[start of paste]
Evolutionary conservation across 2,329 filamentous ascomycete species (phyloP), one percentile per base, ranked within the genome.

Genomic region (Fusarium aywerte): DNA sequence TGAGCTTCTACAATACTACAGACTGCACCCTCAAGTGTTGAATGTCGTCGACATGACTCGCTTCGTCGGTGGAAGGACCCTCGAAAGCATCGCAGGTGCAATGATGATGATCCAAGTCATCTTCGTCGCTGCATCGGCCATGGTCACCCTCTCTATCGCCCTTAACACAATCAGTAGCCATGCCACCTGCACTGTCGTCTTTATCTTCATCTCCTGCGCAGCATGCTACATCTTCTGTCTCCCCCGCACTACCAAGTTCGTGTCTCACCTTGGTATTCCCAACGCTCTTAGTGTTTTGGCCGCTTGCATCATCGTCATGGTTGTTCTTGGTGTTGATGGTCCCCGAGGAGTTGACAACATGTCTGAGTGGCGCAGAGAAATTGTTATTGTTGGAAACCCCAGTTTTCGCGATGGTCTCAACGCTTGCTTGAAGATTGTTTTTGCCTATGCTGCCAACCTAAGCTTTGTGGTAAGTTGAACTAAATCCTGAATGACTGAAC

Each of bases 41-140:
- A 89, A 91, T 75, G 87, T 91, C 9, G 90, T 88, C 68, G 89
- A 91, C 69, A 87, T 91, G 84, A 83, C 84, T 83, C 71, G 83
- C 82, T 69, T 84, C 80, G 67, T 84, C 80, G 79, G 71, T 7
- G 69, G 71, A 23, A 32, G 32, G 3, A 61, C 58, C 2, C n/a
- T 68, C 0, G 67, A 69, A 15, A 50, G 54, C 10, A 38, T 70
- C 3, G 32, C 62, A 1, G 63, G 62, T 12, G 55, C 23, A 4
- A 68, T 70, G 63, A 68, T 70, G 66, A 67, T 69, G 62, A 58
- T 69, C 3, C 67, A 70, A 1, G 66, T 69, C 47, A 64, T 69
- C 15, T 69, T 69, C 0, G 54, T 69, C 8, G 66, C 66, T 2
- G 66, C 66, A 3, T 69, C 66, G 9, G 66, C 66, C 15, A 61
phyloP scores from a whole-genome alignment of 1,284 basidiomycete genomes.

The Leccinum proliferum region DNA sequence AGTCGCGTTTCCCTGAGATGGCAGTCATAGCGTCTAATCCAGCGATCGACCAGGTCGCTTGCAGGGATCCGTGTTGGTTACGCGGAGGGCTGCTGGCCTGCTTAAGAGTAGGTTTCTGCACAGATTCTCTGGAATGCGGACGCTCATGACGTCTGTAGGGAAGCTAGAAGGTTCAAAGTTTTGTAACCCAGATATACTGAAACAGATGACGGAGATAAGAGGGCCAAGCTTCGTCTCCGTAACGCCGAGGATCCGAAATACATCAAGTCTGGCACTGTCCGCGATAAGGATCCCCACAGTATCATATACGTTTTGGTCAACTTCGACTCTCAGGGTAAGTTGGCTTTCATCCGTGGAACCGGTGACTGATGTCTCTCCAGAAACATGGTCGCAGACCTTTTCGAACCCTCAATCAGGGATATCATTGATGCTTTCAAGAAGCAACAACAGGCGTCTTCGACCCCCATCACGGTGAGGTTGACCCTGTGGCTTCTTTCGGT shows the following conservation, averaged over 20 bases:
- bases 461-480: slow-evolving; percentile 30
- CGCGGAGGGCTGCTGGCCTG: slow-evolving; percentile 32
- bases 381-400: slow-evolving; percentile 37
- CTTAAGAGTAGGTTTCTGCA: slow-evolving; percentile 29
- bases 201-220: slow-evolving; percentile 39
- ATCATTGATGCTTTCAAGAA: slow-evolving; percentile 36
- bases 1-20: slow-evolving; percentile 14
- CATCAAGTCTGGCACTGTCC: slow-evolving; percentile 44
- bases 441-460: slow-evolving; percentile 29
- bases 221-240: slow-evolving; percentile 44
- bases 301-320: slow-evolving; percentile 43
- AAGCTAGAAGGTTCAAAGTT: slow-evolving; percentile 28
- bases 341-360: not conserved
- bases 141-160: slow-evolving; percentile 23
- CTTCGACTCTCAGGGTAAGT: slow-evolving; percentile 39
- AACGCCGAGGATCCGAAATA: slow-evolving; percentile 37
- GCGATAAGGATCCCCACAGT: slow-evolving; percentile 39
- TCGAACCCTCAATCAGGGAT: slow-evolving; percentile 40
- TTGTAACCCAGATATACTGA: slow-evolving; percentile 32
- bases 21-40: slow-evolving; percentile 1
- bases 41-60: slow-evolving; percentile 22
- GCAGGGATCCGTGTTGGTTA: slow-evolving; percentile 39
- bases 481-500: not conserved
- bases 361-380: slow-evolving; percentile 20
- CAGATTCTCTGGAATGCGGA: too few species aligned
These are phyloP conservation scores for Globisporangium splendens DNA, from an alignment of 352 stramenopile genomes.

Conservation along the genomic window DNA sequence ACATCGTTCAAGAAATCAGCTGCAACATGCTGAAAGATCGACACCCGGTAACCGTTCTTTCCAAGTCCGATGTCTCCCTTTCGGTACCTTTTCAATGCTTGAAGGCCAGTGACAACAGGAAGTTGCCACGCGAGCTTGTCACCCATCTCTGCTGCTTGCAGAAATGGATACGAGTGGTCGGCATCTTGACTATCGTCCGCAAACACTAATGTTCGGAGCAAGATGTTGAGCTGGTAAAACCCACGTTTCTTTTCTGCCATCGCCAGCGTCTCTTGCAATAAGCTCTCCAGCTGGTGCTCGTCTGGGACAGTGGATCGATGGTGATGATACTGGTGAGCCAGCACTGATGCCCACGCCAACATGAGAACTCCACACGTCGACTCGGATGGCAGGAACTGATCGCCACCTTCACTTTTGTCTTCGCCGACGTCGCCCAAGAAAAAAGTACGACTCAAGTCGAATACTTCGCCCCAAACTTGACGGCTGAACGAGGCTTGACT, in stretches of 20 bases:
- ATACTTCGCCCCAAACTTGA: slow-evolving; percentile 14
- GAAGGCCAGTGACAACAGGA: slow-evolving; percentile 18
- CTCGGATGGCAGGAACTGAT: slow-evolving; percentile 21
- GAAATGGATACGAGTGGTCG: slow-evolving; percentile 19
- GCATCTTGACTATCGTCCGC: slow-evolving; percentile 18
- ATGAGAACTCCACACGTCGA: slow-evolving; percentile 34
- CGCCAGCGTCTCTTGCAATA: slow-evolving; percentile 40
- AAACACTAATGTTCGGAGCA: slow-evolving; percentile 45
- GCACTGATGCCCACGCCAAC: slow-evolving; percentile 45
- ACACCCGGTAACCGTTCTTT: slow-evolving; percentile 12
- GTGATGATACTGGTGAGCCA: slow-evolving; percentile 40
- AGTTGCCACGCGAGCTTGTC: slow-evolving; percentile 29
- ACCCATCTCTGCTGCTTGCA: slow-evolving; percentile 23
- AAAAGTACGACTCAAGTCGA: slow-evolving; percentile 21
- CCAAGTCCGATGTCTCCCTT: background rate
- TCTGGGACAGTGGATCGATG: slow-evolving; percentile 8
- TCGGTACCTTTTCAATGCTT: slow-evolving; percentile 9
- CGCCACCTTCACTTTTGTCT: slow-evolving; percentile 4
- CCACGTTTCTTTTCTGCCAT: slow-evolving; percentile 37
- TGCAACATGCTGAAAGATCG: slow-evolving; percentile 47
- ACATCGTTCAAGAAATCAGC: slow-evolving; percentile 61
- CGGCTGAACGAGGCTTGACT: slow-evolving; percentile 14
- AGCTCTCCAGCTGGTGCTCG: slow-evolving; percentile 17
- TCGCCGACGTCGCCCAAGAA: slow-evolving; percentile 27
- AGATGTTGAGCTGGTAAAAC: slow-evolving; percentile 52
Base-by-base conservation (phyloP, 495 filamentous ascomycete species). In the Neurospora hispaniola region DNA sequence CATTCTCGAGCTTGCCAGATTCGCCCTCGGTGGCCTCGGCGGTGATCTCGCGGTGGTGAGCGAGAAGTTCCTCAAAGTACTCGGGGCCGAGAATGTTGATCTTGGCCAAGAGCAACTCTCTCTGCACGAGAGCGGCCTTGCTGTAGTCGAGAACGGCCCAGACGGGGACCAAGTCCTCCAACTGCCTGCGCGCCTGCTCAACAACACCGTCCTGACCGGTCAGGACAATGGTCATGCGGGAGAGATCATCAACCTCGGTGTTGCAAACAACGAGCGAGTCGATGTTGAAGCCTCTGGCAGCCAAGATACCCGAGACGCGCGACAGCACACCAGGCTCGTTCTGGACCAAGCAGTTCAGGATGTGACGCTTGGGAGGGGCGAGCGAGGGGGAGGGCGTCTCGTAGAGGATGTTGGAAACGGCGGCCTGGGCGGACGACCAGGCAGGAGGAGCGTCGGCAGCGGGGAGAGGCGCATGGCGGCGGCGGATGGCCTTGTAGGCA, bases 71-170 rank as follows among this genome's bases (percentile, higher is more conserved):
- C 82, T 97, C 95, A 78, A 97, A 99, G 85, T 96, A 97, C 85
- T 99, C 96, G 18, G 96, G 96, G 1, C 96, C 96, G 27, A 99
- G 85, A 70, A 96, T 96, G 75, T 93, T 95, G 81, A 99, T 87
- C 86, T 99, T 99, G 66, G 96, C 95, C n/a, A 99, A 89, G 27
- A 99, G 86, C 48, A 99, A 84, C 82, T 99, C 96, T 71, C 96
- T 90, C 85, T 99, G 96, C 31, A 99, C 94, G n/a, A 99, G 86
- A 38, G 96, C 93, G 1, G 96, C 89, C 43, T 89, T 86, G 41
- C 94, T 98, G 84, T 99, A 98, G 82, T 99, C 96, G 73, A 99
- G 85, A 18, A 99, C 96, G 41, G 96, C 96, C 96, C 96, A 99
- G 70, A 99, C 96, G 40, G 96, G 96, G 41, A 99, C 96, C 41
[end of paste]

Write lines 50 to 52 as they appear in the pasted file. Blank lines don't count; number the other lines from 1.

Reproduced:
- AAACACTAATGTTCGGAGCA: slow-evolving; percentile 45
- GCACTGATGCCCACGCCAAC: slow-evolving; percentile 45
- ACACCCGGTAACCGTTCTTT: slow-evolving; percentile 12